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When the public sees the opening of a lavish hotel, a beautiful development or a sleek office tower, they might think of the architect and what a creative mind it took to produce such a sight. But what the public doesn't see are the efforts of an army of consultants to create a concept, prepare a plan and obtain approval from a myriad governmental agencies to be able to build the project. These days, that array of consultants is being led by water supply engineers and lawyers.

Historically, developing a project in an urban area served by a water district or a public agency was a relatively easy process. The district or agency would confirm capacity for the project and a water study was done to size the distribution lines. If the district or agency didn't have the capacity, storage tanks and facilities would have to be built to provide for the project.

Recently, state legislation, judicial decisions and a statewide drought have made the process of assuring water for a project a complex, costly and political procedure.

To be able to obtain entitlements, projects are required to use recycled water for irrigation, so that the demand for potable water is reduced. In addition, these projects are required to use low-demand fixtures as interior components, and are strongly encouraged to use native plantings for landscaping. Some projects are required to offset their increased demand on the potable water system by converting public parks from potable water use to recycled water.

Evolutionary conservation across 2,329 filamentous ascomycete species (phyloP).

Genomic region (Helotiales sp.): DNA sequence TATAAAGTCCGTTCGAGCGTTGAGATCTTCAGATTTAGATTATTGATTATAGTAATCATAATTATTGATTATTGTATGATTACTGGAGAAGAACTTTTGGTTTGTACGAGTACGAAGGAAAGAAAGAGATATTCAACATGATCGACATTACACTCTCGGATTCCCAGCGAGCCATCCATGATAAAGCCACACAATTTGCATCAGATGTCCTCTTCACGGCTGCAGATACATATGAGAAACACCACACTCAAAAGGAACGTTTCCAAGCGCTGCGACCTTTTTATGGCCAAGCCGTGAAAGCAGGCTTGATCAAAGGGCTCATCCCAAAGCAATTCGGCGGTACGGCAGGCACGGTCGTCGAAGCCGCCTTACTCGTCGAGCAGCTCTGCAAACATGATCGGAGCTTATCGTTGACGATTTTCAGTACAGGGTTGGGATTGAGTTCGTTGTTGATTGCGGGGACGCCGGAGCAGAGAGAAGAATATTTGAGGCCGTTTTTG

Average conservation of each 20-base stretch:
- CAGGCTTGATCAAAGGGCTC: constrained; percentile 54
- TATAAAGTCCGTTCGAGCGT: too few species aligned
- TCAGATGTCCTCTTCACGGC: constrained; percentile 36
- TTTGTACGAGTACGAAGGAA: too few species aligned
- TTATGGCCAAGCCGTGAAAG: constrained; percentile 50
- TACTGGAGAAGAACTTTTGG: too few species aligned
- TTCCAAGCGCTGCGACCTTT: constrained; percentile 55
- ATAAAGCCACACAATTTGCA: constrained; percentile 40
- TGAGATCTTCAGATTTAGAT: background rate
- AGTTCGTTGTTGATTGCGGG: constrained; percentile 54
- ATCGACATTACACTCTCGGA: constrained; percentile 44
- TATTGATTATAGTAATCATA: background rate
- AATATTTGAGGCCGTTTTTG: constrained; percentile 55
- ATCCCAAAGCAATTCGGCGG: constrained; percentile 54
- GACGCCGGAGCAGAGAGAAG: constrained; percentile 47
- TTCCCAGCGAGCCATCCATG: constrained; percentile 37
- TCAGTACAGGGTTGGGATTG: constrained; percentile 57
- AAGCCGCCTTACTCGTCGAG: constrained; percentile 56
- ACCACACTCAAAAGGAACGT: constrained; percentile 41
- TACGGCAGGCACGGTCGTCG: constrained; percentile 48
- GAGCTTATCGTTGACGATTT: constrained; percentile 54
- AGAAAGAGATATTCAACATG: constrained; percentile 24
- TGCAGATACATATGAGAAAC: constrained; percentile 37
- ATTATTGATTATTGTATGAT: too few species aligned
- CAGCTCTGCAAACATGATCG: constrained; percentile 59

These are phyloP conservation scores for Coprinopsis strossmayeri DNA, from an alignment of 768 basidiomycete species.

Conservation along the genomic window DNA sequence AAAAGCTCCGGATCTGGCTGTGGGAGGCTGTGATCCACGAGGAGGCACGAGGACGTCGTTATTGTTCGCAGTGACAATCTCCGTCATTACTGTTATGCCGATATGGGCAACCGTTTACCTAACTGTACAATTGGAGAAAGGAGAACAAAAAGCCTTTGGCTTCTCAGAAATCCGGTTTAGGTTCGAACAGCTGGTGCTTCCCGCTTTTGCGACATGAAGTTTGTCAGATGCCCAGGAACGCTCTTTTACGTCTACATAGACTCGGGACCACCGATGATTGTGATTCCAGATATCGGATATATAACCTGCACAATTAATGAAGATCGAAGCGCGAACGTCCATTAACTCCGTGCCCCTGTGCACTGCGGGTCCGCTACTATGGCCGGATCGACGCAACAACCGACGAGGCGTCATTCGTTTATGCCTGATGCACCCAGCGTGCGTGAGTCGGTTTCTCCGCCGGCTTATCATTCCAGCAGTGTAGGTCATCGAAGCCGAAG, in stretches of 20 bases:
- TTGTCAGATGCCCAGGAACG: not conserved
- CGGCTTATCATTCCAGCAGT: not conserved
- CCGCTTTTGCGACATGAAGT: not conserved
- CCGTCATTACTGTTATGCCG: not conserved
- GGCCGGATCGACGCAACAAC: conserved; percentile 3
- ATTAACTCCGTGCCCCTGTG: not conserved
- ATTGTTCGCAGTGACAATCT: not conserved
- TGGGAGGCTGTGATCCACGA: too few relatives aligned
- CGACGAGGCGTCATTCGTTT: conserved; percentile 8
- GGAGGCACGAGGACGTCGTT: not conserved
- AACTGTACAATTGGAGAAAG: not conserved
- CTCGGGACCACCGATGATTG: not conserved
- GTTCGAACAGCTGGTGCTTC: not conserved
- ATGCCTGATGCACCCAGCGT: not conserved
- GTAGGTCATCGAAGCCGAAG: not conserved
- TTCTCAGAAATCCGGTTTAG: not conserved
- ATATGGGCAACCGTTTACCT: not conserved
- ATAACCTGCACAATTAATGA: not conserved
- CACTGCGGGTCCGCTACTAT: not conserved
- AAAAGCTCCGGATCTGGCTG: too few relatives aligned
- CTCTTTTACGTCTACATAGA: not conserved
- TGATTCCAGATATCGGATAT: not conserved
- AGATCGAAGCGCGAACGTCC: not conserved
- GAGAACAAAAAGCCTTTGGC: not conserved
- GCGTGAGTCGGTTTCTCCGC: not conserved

All of these methods are utilized to reduce the demand for potable use.

A noteworthy project to increase the supply of potable water was recently approved by the California Coastal Commission. The proposed Encinas Desalination Project in Carlsbad is a desperately needed way to increase water supply in North Coastal San Diego County.

The long-term solution to reduce water supply shortages in San Diego County will consist of multi-faceted efforts. One facet will be to decrease the demand for potable water. Decreasing the demand for potable water will be improved by using drought-tolerant landscaping, using water-saving fixtures and appliances, educating the public regarding water waste around the house and educating businesses to reduce demand.

Another facet will be to increase the use of recycled water. Increasing the use of recycled water will reduce the demand for potable water. Recycled water can be used as irrigation on golf courses, parks, landscaping and utility uses in cooling towers and toilets.

Finally, increasing our supply of potable water from sources such as desalination is a must. Within arm's reach is a limitless supply of water that could easily meet the region's water needs well into the future. Tapping into this source is a must for our region to thrive and grow.

Submitted by Tim Murphy, associate principal with Rick Engineering Co.

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